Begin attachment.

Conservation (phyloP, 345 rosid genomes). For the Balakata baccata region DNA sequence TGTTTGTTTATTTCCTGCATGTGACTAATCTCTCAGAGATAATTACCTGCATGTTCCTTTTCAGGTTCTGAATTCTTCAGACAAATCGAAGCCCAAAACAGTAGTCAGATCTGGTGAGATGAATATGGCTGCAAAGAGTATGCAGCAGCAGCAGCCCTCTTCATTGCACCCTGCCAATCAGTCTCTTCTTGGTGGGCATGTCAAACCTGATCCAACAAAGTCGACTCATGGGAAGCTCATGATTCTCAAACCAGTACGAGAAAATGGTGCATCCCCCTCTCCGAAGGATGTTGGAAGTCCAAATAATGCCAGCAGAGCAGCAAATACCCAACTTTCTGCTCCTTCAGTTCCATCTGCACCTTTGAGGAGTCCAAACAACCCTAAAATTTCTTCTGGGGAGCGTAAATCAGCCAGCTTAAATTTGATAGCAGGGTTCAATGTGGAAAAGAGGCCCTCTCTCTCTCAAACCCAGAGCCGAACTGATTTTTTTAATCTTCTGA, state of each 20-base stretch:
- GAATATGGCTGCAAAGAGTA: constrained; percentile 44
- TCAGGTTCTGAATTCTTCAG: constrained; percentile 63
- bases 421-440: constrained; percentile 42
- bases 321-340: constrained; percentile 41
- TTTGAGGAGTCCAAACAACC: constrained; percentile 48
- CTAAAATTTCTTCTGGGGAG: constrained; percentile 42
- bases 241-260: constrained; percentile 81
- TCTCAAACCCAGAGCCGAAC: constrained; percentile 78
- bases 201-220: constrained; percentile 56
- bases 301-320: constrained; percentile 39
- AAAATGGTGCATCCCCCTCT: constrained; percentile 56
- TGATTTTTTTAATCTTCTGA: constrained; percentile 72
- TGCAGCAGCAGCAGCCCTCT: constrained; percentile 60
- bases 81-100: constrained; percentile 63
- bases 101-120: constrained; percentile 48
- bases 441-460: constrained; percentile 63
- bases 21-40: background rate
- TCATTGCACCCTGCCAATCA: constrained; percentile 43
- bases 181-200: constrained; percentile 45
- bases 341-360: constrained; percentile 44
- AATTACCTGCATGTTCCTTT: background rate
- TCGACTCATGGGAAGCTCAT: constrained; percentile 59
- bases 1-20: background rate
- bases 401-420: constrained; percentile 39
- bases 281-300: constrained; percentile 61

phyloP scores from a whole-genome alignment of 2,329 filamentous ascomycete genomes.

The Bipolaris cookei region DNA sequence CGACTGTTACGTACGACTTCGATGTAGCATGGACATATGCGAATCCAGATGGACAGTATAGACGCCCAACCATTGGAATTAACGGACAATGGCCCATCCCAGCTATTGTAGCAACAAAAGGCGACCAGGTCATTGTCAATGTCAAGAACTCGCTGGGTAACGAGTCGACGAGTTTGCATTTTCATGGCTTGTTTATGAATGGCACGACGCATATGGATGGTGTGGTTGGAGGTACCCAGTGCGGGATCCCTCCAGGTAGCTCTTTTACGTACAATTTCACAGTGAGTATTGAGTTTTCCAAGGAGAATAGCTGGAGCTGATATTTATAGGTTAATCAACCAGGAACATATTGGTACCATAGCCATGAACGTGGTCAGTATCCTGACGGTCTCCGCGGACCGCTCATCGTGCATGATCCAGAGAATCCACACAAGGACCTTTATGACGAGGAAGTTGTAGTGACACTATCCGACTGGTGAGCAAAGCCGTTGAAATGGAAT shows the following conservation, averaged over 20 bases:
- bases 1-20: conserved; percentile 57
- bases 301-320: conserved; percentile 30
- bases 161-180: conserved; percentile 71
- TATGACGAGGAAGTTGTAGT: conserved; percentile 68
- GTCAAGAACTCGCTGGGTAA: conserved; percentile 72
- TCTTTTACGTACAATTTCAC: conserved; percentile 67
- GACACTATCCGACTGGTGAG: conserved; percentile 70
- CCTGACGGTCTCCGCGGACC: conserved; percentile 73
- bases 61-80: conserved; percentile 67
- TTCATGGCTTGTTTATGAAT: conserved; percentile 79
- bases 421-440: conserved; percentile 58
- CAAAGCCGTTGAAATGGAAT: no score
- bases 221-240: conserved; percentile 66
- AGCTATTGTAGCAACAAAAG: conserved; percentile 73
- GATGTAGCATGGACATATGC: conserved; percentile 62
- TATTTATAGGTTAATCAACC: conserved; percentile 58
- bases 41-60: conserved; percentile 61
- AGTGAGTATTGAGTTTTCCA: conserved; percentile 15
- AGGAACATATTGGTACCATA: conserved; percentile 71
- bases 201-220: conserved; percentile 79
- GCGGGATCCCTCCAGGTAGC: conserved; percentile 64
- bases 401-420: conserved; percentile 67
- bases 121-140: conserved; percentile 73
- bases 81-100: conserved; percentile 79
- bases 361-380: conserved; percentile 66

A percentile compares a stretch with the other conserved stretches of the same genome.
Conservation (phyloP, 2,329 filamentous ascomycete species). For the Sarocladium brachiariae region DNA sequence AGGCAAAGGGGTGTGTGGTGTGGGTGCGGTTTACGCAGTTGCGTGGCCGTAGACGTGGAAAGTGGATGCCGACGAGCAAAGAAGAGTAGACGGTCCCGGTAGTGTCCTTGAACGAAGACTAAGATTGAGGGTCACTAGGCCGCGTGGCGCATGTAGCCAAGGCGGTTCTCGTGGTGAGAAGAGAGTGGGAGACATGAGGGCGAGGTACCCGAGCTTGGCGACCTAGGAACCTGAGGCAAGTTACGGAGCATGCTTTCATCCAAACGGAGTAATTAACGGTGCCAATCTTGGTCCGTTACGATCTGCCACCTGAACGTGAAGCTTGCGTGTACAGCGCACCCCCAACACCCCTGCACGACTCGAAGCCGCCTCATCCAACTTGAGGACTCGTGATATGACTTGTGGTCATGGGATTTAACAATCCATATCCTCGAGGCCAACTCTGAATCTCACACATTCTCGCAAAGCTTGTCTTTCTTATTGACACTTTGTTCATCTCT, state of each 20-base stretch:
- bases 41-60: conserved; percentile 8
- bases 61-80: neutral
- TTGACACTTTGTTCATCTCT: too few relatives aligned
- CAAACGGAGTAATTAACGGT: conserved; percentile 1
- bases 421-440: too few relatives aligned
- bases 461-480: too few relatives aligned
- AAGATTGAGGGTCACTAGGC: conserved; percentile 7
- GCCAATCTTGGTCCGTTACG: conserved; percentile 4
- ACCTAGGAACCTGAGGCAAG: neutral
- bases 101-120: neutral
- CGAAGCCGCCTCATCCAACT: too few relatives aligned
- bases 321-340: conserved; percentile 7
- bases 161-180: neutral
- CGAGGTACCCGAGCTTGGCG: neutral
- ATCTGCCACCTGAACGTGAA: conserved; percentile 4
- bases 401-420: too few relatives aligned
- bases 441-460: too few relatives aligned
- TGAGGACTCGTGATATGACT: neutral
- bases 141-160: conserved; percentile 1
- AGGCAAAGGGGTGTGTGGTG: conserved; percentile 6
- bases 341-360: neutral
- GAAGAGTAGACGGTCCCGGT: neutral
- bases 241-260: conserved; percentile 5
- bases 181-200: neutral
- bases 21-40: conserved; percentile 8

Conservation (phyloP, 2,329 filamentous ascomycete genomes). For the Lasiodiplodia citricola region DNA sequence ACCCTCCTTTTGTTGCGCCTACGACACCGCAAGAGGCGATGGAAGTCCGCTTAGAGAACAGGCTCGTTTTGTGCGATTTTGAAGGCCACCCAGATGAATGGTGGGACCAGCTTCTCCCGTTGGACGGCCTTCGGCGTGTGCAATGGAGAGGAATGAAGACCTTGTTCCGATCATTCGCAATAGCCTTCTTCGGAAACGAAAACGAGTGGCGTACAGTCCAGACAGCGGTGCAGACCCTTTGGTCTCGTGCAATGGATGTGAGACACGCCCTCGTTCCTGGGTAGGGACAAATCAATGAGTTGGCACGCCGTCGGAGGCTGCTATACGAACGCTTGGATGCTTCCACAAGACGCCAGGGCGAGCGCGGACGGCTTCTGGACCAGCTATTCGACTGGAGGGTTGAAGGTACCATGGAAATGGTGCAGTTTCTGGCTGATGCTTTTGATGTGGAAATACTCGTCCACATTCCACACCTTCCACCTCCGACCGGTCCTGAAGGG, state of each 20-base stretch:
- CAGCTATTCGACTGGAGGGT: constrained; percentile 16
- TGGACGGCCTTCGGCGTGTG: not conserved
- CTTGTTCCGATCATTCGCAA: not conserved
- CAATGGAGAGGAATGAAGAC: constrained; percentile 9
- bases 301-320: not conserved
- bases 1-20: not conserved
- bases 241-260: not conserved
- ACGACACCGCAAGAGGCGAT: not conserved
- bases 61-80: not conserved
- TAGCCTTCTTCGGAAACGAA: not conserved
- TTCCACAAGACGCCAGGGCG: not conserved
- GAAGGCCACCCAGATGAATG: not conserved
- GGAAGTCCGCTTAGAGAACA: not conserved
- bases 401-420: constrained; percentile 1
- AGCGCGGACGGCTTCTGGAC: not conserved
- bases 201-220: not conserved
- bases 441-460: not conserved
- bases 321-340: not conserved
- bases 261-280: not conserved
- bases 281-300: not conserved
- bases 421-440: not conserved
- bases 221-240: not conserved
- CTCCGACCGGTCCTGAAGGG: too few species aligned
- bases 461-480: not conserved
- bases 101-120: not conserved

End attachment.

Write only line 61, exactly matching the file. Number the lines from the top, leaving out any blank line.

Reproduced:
- bases 461-480: too few relatives aligned